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Remembering Clifford Irving

Clifford Irving in Zihuatanejo

By Beldon Butterfield

Clifford Irving, a long-time resident of San Miguel, passed away yesterday of pancreatic cancer. While he will mostly be remembered for his book, The Hoax, which dealt with the notorious recluse Howard Hughes and eventually was made into a movie starring Richard Gere as Clifford Irving, we tend to forget his other accomplishments.

He wrote twenty books. Two of his books, Trial and Final Argument, were made into miniseries, and Daddy’s Girl was turned into a television docudrama. He reminded people, “Hello, I’m Clifford Irving, and I have had an eventful-filled life. Once, I was on the cover of Time magazine and later [was] thrown into federal prison for writing The Hoax, an autobiography of Howard Hughes.”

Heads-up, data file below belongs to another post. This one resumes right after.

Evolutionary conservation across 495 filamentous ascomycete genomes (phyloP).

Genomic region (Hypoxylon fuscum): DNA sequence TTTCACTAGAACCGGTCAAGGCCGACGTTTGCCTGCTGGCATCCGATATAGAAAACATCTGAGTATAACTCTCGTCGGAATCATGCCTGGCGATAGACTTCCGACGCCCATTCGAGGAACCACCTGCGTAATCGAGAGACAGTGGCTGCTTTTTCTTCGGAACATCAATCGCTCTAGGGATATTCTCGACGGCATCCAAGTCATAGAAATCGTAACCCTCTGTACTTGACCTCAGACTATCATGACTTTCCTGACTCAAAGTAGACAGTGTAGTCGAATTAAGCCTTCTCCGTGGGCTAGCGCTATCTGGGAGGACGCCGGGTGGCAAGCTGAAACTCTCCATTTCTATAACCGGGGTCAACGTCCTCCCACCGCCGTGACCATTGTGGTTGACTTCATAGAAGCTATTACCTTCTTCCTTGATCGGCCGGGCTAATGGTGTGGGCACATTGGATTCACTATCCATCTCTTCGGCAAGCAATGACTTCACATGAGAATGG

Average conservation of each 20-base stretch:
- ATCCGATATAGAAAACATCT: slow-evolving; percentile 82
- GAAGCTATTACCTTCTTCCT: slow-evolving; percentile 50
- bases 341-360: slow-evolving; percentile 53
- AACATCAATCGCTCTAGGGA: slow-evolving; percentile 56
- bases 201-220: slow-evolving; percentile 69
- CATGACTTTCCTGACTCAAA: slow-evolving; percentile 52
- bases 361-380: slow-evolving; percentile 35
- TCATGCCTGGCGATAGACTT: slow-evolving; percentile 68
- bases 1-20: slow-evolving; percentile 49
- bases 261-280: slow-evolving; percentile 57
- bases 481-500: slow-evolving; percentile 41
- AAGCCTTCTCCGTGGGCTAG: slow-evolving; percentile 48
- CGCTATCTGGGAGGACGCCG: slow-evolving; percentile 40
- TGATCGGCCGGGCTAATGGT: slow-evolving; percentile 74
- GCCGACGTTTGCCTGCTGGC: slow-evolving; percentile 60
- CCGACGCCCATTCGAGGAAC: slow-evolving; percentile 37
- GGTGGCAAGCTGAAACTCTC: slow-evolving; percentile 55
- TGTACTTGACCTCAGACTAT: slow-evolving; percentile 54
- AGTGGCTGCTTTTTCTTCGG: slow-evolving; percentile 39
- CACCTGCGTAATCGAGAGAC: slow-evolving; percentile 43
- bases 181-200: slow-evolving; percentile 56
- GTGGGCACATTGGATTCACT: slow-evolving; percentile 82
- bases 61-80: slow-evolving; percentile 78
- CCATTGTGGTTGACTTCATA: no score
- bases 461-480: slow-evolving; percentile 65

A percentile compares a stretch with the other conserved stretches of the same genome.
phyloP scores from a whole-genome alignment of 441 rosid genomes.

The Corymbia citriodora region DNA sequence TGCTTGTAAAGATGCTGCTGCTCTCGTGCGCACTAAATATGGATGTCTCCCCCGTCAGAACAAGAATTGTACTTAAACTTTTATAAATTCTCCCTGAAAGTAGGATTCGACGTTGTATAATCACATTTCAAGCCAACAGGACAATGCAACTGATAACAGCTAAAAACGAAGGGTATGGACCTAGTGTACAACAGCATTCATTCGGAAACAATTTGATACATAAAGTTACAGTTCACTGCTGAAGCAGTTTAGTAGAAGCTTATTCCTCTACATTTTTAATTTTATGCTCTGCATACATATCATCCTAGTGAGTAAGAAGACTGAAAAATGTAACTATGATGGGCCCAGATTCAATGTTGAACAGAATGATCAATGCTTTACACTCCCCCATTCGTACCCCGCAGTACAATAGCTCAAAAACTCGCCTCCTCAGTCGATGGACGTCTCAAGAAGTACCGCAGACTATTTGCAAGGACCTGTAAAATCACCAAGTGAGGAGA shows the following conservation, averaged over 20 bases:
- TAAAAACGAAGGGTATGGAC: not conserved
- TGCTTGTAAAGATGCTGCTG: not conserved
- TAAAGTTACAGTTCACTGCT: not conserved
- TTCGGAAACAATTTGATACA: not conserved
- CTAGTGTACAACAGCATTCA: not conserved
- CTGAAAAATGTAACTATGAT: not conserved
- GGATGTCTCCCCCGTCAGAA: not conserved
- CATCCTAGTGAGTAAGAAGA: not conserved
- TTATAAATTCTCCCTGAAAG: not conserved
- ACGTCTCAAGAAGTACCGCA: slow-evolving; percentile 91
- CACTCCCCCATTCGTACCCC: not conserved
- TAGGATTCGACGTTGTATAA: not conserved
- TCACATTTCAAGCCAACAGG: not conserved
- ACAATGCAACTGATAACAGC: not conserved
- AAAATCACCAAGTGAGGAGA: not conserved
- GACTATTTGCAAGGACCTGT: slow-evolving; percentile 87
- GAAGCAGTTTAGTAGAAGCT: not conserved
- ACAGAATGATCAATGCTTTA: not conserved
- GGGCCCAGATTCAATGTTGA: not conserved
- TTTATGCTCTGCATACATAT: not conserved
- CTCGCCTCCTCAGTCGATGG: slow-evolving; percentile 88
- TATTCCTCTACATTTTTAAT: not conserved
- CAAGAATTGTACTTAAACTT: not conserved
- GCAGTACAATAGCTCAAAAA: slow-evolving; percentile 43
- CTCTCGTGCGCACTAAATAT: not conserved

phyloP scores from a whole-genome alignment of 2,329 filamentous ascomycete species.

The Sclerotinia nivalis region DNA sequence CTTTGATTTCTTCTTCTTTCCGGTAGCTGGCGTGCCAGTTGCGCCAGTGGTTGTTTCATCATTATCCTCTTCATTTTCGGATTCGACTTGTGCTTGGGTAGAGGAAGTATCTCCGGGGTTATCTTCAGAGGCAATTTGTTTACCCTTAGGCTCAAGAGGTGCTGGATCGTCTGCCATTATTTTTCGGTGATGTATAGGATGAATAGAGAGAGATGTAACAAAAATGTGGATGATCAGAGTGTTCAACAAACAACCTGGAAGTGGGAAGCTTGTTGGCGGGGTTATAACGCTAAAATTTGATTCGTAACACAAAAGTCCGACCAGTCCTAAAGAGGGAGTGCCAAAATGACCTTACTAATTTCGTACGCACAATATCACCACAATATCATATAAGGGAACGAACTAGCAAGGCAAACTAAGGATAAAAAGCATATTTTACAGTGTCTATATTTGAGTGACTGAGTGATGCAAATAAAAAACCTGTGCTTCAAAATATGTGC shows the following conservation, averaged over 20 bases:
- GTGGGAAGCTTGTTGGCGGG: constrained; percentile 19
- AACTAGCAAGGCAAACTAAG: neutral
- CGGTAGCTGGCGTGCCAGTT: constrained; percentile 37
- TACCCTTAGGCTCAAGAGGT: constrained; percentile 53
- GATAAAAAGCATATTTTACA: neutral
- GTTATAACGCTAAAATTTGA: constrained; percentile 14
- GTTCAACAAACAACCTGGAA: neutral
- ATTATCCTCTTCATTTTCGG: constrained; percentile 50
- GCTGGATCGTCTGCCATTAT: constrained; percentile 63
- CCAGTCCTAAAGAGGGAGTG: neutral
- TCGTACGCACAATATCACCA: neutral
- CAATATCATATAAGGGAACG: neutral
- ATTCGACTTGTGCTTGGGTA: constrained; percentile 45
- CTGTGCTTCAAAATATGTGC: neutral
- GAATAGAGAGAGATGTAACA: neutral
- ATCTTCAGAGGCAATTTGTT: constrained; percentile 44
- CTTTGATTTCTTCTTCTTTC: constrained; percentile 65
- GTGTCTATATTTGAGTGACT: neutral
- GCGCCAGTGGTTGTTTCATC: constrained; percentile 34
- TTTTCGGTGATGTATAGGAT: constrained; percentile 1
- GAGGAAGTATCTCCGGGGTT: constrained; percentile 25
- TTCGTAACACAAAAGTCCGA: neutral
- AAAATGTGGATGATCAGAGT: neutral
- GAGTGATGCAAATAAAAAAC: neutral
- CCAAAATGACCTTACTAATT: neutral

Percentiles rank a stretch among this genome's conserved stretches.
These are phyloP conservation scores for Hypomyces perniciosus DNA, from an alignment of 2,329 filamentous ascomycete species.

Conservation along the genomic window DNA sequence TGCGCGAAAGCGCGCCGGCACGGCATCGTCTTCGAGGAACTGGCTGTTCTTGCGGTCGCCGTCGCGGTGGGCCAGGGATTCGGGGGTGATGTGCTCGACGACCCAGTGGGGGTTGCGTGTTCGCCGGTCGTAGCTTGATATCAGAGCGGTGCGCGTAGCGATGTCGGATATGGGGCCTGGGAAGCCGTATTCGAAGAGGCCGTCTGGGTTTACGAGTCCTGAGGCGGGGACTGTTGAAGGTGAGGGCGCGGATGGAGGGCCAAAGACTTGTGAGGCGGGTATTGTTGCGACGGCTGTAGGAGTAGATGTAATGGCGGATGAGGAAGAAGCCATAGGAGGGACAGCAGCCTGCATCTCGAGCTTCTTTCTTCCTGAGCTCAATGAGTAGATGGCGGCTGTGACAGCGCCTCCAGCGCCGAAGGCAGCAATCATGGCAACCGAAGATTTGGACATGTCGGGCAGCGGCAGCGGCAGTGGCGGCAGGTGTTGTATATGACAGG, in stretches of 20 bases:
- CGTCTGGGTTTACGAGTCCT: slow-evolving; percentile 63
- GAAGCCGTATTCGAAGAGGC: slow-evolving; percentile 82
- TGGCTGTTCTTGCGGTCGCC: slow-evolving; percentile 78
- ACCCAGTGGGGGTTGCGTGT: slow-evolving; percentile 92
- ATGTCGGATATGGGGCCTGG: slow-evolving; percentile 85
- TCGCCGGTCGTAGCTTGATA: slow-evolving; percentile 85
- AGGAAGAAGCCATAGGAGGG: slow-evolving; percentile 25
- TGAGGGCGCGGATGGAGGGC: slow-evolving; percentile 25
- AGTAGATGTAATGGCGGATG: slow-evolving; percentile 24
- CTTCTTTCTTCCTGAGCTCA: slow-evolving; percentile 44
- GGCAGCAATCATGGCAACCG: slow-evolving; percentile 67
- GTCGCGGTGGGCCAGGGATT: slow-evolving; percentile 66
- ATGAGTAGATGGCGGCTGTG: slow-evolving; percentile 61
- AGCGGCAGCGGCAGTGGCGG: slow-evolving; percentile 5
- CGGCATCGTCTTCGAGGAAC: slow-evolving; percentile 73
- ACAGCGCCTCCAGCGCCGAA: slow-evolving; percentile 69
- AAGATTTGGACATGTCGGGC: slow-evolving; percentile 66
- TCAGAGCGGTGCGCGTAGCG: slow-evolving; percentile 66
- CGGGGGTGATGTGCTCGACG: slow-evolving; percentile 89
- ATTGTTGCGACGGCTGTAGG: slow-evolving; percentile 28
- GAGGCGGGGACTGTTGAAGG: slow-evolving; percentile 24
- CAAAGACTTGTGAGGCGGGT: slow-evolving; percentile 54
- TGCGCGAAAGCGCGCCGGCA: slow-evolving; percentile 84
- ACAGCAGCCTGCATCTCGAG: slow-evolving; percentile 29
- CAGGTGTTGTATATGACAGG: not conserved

He once told me, “I don’t want to be around people who don’t have some larceny in their DNA.” In his home, he had a collection of Modigliani paintings. As he told me, “They look so authentic, the forger signed the back of these paintings, making them quite valuable, though, of course, not as much as the originals.”

Cliff was a good friend. We spent many vacations together in Zihuatanejo, and I visited him and Julie in Aspen, Colorado. He once saved my life, for which I’m eternally grateful. He was also instrumental encouraging me in the writing of Mexico Behind The Mask.

Regardless of where you could find Cliff, whether on the beaches of Zihua or in his backyard, he could never be interrupted as a true practitioner of Tai Chi. He also became a dedicated gardener. He will be sorely missed.


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